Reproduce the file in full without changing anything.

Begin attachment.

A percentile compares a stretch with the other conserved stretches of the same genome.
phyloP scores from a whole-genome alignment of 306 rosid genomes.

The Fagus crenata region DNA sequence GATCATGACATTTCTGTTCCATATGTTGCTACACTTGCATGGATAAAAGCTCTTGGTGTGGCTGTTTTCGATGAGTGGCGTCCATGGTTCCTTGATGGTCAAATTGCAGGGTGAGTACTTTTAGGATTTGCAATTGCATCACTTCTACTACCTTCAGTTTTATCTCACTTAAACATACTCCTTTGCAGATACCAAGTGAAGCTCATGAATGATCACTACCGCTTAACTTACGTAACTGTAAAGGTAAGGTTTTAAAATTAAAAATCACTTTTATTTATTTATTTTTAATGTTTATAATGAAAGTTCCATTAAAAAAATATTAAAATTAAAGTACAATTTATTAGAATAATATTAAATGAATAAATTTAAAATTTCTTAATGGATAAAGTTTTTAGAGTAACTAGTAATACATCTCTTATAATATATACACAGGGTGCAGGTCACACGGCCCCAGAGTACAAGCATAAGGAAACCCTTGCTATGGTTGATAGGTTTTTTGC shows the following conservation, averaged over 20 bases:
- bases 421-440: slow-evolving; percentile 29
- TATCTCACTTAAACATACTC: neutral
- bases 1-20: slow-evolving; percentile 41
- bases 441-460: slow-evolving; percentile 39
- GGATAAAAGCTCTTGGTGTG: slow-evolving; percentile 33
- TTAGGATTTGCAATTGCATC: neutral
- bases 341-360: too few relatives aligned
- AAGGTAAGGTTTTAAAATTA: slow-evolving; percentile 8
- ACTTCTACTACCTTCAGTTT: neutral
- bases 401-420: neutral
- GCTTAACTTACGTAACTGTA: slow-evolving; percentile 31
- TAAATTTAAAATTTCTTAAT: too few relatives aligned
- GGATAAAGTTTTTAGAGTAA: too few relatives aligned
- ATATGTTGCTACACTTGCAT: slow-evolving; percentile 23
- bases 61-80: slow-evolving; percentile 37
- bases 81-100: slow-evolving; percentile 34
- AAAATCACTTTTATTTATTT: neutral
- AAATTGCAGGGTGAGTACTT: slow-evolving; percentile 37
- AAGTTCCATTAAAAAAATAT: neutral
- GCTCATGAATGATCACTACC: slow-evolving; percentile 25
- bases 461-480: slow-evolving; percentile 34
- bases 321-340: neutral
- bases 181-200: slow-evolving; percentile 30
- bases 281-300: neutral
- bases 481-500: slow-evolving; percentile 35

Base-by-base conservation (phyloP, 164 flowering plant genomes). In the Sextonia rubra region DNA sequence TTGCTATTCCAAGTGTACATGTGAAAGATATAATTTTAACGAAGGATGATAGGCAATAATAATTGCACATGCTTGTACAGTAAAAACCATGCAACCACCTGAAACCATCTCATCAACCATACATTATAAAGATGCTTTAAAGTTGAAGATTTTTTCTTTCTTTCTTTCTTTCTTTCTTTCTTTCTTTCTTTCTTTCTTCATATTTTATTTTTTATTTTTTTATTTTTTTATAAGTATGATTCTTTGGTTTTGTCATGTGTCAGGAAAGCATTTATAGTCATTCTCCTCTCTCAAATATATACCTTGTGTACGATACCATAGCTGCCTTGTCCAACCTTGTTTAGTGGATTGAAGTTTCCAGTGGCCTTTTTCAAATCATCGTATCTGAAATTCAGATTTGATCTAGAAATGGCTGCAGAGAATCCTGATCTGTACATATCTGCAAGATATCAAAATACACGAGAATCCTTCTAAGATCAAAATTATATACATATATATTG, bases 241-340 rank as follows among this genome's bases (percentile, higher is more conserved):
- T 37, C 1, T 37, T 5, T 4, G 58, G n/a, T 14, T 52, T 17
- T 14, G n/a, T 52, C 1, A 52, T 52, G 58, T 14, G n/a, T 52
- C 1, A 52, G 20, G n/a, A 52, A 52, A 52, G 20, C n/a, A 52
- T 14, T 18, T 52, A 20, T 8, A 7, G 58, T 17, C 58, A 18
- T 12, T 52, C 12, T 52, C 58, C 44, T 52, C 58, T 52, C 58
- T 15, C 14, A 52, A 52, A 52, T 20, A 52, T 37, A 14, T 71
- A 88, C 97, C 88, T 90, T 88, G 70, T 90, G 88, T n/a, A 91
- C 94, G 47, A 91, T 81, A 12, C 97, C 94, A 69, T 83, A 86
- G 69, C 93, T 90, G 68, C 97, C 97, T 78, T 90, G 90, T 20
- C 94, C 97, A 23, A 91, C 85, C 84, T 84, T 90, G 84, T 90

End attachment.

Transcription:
A percentile compares a stretch with the other conserved stretches of the same genome.
phyloP scores from a whole-genome alignment of 306 rosid genomes.

The Fagus crenata region DNA sequence GATCATGACATTTCTGTTCCATATGTTGCTACACTTGCATGGATAAAAGCTCTTGGTGTGGCTGTTTTCGATGAGTGGCGTCCATGGTTCCTTGATGGTCAAATTGCAGGGTGAGTACTTTTAGGATTTGCAATTGCATCACTTCTACTACCTTCAGTTTTATCTCACTTAAACATACTCCTTTGCAGATACCAAGTGAAGCTCATGAATGATCACTACCGCTTAACTTACGTAACTGTAAAGGTAAGGTTTTAAAATTAAAAATCACTTTTATTTATTTATTTTTAATGTTTATAATGAAAGTTCCATTAAAAAAATATTAAAATTAAAGTACAATTTATTAGAATAATATTAAATGAATAAATTTAAAATTTCTTAATGGATAAAGTTTTTAGAGTAACTAGTAATACATCTCTTATAATATATACACAGGGTGCAGGTCACACGGCCCCAGAGTACAAGCATAAGGAAACCCTTGCTATGGTTGATAGGTTTTTTGC shows the following conservation, averaged over 20 bases:
- bases 421-440: slow-evolving; percentile 29
- TATCTCACTTAAACATACTC: neutral
- bases 1-20: slow-evolving; percentile 41
- bases 441-460: slow-evolving; percentile 39
- GGATAAAAGCTCTTGGTGTG: slow-evolving; percentile 33
- TTAGGATTTGCAATTGCATC: neutral
- bases 341-360: too few relatives aligned
- AAGGTAAGGTTTTAAAATTA: slow-evolving; percentile 8
- ACTTCTACTACCTTCAGTTT: neutral
- bases 401-420: neutral
- GCTTAACTTACGTAACTGTA: slow-evolving; percentile 31
- TAAATTTAAAATTTCTTAAT: too few relatives aligned
- GGATAAAGTTTTTAGAGTAA: too few relatives aligned
- ATATGTTGCTACACTTGCAT: slow-evolving; percentile 23
- bases 61-80: slow-evolving; percentile 37
- bases 81-100: slow-evolving; percentile 34
- AAAATCACTTTTATTTATTT: neutral
- AAATTGCAGGGTGAGTACTT: slow-evolving; percentile 37
- AAGTTCCATTAAAAAAATAT: neutral
- GCTCATGAATGATCACTACC: slow-evolving; percentile 25
- bases 461-480: slow-evolving; percentile 34
- bases 321-340: neutral
- bases 181-200: slow-evolving; percentile 30
- bases 281-300: neutral
- bases 481-500: slow-evolving; percentile 35

Base-by-base conservation (phyloP, 164 flowering plant genomes). In the Sextonia rubra region DNA sequence TTGCTATTCCAAGTGTACATGTGAAAGATATAATTTTAACGAAGGATGATAGGCAATAATAATTGCACATGCTTGTACAGTAAAAACCATGCAACCACCTGAAACCATCTCATCAACCATACATTATAAAGATGCTTTAAAGTTGAAGATTTTTTCTTTCTTTCTTTCTTTCTTTCTTTCTTTCTTTCTTTCTTTCTTCATATTTTATTTTTTATTTTTTTATTTTTTTATAAGTATGATTCTTTGGTTTTGTCATGTGTCAGGAAAGCATTTATAGTCATTCTCCTCTCTCAAATATATACCTTGTGTACGATACCATAGCTGCCTTGTCCAACCTTGTTTAGTGGATTGAAGTTTCCAGTGGCCTTTTTCAAATCATCGTATCTGAAATTCAGATTTGATCTAGAAATGGCTGCAGAGAATCCTGATCTGTACATATCTGCAAGATATCAAAATACACGAGAATCCTTCTAAGATCAAAATTATATACATATATATTG, bases 241-340 rank as follows among this genome's bases (percentile, higher is more conserved):
- T 37, C 1, T 37, T 5, T 4, G 58, G n/a, T 14, T 52, T 17
- T 14, G n/a, T 52, C 1, A 52, T 52, G 58, T 14, G n/a, T 52
- C 1, A 52, G 20, G n/a, A 52, A 52, A 52, G 20, C n/a, A 52
- T 14, T 18, T 52, A 20, T 8, A 7, G 58, T 17, C 58, A 18
- T 12, T 52, C 12, T 52, C 58, C 44, T 52, C 58, T 52, C 58
- T 15, C 14, A 52, A 52, A 52, T 20, A 52, T 37, A 14, T 71
- A 88, C 97, C 88, T 90, T 88, G 70, T 90, G 88, T n/a, A 91
- C 94, G 47, A 91, T 81, A 12, C 97, C 94, A 69, T 83, A 86
- G 69, C 93, T 90, G 68, C 97, C 97, T 78, T 90, G 90, T 20
- C 94, C 97, A 23, A 91, C 85, C 84, T 84, T 90, G 84, T 90